On the coupling between hydrography and larval transport in Southwest Greenland waters

West Greenland at sea, 2002


Ph.D. thesis
Mads Hvid Ribergaard

University of Copenhagen,
Greenland Institute of Natural Resources and
Danish Meteorological Institute



This thesis investigates the coupling between climate, hydrography and recruitment variability of fishery resources off West Greenland with special emphasis on cod and shrimp recruitment. The main hypothesis investigated is, that the variability of these stocks at West Greenland is highly controlled by advection of water masses into the area during their pelagic stages. This hypothesis is investigated through three different studies:

  1. A review of the past 50 years of climatic conditions off West Greenland is given based on hydrographic and atmospheric observations off West Greenland. Relationships between the past variations in fisheries resources, hydrographic conditions, and the large-scale climatic conditions, expressed by the North Atlantic Oscillation (NAO), are found. A reduction of the inflow of heat and salt to the West Greenland area during positive NAO phase from the late 1960s until the mid 1990s reduces the recruitment of cod larvae from Iceland. Mature cod migrated out of the area reducing the predator pressure on the shrimp stock. By-catches of cod by the shrimp fishery contributed to keeping the predation pressure low.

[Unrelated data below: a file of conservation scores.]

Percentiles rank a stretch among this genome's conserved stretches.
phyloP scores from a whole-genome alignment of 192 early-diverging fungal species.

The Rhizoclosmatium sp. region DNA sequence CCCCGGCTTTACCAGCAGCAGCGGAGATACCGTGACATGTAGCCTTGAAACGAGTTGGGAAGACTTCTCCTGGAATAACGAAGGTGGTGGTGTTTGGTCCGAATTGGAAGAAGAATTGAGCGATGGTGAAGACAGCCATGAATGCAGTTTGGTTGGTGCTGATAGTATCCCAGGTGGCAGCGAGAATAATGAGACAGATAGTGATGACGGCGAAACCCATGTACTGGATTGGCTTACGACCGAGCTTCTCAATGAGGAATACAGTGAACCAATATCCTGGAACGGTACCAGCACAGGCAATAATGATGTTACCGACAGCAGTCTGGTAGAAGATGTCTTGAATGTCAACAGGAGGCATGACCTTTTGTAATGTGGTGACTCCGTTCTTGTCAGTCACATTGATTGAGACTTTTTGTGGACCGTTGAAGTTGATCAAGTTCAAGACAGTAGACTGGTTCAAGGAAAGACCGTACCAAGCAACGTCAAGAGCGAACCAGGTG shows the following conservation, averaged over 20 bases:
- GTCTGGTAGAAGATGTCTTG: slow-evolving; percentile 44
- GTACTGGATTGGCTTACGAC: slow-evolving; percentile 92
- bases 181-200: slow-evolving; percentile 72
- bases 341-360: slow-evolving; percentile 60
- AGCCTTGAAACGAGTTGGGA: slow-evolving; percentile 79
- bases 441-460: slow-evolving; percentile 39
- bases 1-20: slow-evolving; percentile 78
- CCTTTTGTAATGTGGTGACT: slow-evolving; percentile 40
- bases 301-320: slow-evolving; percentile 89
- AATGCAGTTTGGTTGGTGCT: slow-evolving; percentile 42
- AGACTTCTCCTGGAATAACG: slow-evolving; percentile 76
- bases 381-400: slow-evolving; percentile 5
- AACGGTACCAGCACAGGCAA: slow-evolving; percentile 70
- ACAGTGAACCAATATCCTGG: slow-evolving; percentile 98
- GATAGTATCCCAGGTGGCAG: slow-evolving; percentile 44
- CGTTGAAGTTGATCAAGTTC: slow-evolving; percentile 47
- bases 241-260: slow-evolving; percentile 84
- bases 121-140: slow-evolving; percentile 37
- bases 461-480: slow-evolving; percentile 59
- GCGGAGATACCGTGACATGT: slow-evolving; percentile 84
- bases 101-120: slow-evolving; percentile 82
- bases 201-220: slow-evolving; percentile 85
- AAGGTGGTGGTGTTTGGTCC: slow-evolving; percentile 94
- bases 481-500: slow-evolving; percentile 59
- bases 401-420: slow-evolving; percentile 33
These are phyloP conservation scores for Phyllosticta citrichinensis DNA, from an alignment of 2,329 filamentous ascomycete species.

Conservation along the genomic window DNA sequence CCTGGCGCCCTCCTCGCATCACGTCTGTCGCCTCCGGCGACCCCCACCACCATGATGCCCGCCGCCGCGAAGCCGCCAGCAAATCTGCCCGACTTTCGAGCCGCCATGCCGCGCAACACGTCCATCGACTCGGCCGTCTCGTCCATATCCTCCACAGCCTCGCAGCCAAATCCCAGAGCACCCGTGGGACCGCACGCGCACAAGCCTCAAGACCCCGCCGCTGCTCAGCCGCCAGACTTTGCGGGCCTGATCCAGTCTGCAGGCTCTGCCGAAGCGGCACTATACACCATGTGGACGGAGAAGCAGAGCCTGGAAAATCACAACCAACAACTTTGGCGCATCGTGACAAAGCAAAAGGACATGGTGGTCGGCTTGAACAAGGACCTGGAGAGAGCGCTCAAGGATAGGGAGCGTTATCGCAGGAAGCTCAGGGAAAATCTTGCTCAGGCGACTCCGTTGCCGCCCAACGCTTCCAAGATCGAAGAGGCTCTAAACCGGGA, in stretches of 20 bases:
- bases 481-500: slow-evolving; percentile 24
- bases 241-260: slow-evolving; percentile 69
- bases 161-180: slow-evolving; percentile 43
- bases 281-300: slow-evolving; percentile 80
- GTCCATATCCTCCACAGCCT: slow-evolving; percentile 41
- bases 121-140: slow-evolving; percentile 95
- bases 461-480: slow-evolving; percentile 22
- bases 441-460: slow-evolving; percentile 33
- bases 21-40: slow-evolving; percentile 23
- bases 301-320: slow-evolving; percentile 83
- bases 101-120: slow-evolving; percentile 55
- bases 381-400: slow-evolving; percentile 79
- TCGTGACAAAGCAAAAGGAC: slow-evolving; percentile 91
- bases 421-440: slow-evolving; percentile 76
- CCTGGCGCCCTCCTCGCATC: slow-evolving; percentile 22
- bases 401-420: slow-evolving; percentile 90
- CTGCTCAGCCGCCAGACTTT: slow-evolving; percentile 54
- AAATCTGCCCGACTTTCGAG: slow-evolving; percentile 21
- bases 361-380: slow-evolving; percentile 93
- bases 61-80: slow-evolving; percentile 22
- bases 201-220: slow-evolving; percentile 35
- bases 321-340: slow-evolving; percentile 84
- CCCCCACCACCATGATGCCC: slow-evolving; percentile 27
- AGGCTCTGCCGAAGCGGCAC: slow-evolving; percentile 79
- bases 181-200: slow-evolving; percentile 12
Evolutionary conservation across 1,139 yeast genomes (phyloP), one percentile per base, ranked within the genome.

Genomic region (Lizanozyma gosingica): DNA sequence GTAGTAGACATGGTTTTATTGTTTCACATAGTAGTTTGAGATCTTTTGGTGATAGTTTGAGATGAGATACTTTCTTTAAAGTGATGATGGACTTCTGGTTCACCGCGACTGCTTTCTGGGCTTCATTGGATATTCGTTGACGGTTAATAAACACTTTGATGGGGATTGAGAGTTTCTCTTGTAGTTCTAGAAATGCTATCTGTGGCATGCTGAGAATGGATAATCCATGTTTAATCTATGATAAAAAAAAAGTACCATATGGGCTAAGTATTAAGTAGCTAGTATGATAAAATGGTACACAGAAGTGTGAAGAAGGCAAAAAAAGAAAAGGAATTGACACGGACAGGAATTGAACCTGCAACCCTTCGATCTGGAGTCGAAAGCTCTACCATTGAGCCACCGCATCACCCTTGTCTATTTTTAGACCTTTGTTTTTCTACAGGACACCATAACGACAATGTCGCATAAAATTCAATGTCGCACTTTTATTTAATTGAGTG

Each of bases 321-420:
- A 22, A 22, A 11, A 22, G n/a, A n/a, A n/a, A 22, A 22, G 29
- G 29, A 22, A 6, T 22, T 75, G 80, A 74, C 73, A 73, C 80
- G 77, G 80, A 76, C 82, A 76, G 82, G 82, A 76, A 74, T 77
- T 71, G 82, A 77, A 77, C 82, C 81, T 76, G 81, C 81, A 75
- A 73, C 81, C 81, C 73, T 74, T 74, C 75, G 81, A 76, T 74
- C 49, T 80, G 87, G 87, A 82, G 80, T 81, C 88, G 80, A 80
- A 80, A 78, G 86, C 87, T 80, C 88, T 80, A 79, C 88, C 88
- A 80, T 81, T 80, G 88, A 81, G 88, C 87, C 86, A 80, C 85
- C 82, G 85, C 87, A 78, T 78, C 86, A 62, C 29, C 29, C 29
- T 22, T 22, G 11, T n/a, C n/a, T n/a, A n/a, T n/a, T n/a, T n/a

2. Shrimp larvae transport from larval release to settling at the bottom is studied, using a particle-tracking model forced by a high resolution ocean circulation model. Residual anticyclonic eddies are generated around the shelf banks north of 64°N which largely affect the retention times at the shelf banks. Similar, plankton distributions were related to the physical environment described by observations and the same ocean circulation model. Areas of permanent upwelling west of the shelf banks found in the model are suggested to increase the productivity of plankton.
  3. Transport of cod eggs and larvae from the Southwest Icelandic spawning grounds to the Greenland waters is studied for the period 1948–2001 using model based particle tracking forced by a regional nested ocean model with horizontal resolution of 20–25 km. Surprisingly, no relation was found between the drift of recruits from Iceland to Greenland and the observed year class strength of West Greenland cod. However, we can not reject the hypothesis. A validation of the ocean model against observations reveals that the model is far from perfect and even lacking important events as the Great Salinity Anomaly in the late 1960s in Greenland waters. Results from the drift model suggest that the drift of cod larvae towards Greenland is very sensitive to the position of the spawning grounds.

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Main document On the coupling between hydrography and larval transport in Southwest Greenland waters
Appendix A Ecosystem variability in West Greenland waters
Appendix B Micro- and Mezozooplankton in Southwest Greenland waters in relation to environmental factors
Appendix C Modelling the ocean currents on the West Greenland shelf with special emphasis on northern shrimp recruitment
Appendix D Modelling transport of cod eggs and larvae from Iceland to Greenland waters for the period 1948–2001
Appendix E Validation of a nested OGCM for the Northwest Atlantic waters